“Transfigurational discernment”Discernment was so easy when Jesus was physically present with us on Earth. Apparently. For Jesus. He prayed, and his face shone, and his clothes took on a radiant glow. Wouldn’t that be great for us? We could pray, “God, tell me what you want me to do. Should I take the new job offer or just retire?” And our whole person would light up to reveal which choice to make.
Of course, being set aglow, in transfigurational discernment as Jesus was in today’s gospel lesson, might be a disadvantage for us if we didn’t WANT to have God’s will made crystal clear. “Really, God? Take the new job? I was all ready to retire. But maybe I’m just standing in direct sunlight instead of all lit up. Let me move over here a little more.” <laughing>
So what was Jesus up to on his quest of transfigurational discernment? Jesus needed to plan his “departure,” as our lesson says, “which he was about to accomplish at Jerusalem.” This word “departure,” as used here, is actually the word “exodus.”
We know what “exodus” is. Exodus is “escape from slavery in Egypt and entry into a new place that God has promised to give us.” That’s the great part. Some … change … is required to accomplish exodus, though.
If you remember the original Exodus, the one that began to define the Israelites as a people, there were (um) inducements for Pharaoh to let them go. There was standing up to power. There were plagues. There was packing on a massive scale—deciding what to take and what to leave behind. There was fear. There was time in the wilderness, and then there was murmuring. Lots of murmuring. For example, the people asked God, “Did you send us out of Egypt to DIE here in the wilderness? Why didn’t you zip us right over to our new place? And oh by the way, God, the food you are giving us each day is lousy. We were better off as slaves!”
To which God said, “Didn’t you cry to me in Egypt that you’d rather die trying to reach a new place than to wither away in the old one? Didn’t you know that discernment leads to a new place, and change is required to get there?”
That was the original Exodus, when a whole tribe of depressed and discouraged people were transfigured onto God’s hands and feet and heart. In today’s gospel lesson, Jesus wasn’t about to be picked up by a spaceship in Jerusalem—his coming exodus by crucifixion wasn’t going to be easy. So, he went to the mountain to pray. And he took three disciples with him. Because, you know, and I know, that exoduses are marginally easier to contemplate if we are not alone.
So here were Peter, James, and John on the mountain top with Jesus. Jesus was dazzlingly brilliant, bathed in the glow of God’s approval, the light making crystal clear what God needed Jesus to accomplish: exodus. Confront power in Jerusalem, come what might. Leave the comfort of home and adjust to a new reality. Accomplish Mission Earth, the mission that God gave Christ Jesus to accomplish here among us, and make his escape from this life.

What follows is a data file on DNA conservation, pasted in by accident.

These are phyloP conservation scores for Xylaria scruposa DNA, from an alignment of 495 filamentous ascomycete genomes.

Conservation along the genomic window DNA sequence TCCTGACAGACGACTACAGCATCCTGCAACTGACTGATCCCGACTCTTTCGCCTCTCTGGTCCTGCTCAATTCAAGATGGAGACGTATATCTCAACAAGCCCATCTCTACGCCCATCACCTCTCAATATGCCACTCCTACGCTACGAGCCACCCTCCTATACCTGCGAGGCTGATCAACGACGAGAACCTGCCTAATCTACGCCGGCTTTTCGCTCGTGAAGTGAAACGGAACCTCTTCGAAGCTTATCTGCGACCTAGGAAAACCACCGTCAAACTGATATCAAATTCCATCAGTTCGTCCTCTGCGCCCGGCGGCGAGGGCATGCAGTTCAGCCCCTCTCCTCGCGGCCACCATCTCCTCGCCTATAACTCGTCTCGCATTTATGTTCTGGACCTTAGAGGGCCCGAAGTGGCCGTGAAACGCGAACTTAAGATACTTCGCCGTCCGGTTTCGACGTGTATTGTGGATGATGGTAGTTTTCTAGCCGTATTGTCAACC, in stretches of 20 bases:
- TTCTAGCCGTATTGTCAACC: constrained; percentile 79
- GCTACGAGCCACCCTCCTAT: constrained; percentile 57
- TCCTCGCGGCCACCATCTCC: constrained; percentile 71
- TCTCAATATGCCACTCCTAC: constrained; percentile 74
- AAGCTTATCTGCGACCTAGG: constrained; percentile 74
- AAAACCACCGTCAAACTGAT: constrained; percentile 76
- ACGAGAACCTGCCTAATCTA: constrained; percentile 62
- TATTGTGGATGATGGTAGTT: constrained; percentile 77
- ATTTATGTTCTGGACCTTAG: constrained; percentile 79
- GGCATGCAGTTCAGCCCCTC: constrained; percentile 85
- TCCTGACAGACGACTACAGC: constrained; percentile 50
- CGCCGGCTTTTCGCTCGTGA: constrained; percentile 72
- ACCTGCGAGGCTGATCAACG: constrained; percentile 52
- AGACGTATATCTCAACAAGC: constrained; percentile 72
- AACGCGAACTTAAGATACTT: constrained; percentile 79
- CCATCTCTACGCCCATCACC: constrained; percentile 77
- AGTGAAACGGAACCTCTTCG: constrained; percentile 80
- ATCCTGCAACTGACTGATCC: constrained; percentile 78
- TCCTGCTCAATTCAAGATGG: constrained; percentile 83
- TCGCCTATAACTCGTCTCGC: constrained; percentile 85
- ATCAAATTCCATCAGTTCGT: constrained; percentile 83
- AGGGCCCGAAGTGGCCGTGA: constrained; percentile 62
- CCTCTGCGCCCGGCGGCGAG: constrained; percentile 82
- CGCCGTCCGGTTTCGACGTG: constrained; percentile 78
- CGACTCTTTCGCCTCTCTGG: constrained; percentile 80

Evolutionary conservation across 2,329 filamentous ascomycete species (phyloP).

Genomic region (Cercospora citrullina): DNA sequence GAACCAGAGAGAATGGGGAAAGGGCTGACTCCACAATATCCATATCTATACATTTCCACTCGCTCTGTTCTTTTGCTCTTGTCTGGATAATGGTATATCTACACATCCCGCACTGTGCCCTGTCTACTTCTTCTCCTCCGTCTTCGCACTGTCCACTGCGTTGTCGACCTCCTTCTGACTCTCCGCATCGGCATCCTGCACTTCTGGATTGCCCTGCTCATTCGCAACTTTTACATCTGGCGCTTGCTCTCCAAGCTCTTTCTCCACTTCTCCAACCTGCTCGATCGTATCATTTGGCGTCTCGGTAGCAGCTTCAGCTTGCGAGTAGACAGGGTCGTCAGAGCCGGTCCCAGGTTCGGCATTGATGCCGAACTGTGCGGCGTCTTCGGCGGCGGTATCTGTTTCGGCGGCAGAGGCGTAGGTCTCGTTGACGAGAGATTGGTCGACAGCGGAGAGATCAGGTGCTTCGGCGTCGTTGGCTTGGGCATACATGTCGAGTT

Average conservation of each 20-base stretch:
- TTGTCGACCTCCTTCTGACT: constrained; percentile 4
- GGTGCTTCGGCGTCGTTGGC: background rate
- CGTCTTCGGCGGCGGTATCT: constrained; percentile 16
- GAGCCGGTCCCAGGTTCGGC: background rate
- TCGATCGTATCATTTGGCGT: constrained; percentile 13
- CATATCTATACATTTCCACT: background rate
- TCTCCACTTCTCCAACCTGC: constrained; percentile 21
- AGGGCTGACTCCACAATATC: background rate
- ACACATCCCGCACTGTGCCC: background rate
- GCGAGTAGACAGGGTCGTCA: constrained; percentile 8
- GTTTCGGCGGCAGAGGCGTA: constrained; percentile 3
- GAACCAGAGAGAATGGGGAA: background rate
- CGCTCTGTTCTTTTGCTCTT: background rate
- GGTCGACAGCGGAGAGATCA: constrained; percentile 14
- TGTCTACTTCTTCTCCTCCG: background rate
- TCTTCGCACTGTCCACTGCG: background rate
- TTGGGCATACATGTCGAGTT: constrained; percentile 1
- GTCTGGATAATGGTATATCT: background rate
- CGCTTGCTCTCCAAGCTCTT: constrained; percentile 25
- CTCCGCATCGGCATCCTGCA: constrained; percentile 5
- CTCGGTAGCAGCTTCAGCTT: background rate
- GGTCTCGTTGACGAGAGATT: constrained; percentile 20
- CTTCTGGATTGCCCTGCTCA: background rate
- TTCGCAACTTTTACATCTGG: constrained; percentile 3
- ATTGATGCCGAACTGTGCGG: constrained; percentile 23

Even Jesus didn’t figure out how to make HIS exodus alone. He consulted two experts: Moses and Elijah. Whatever else these two represented, Moses was a powerful symbol of Israel’s past redemption, and Elijah was a powerful symbol of Israel’s future redemption.
WHAT? I’ll bet that’s not what you expected me to say. You’re all scripture savvy, so you probably expected me to tell you that, according to prophecy, Moses and Elijah were to return before the Messiah came. And here they were! And here the Messiah was! I would have told you that, but you already knew that Jesus’ Transfiguration was fulfillment of that particular Messianic prophecy.
So instead I’ll tell you what else links Moses and Elijah and Jesus: redemption. By leading Israel’s first exodus, Moses knew a thing or two about what would motivate people to leave their comfort zones in response to God’s call. And Elijah is the prophet, according to Malachi 4:5-6, who knew what would cause people to renew their covenant with God.
Because we know what Christ Jesus accomplished on his Earth Mission, we know that Jesus was a vital connection between past and future redemption of all people. To give Moses’ work lasting meaning and to give Elijah’s work opportunity to come to fruition, Jesus had a vital mission to perform. And Jesus accomplished HIS redemption mission, beginning right here on this mountain. Jesus accepted his life’s work of redemption and God strengthened him to accomplish that mission. That’s what I call transfigurational discernment, figuring out what our God-given purpose is in life, and being strengthened to carry out that purpose so that we can make our personal exodus into the next phase of our life.
So, what is OUR mission? I trust that you have or will discern your individual mission before the day your personal exodus arrives. I am always happy to accompany you in that discernment so that, at the end of YOUR Mission Earth you will know you accomplished what you were given life here to do.
Maybe Moses and Elijah would be available to US here at Church of the Resurrection for transfigurational discernment consultation. But I don’t think so. First, WE are not the Messiah. And second, the voice from heaven told us who to consult: “[Jesus] is God’s Chosen—listen to him.”
I do not expect that our coming journey to carry out our affordable housing mission will be easy or unanimous. But you can be sure that the experience will change us as a congregation, change us for the better, in miraculous ways. It already has! We can be sure that, if we have discerned correctly, God will continue to provide all that is needed to accomplish the mission given us to do, transfiguring us in surprising ways (and undoubtedly all of our neighbors, as well).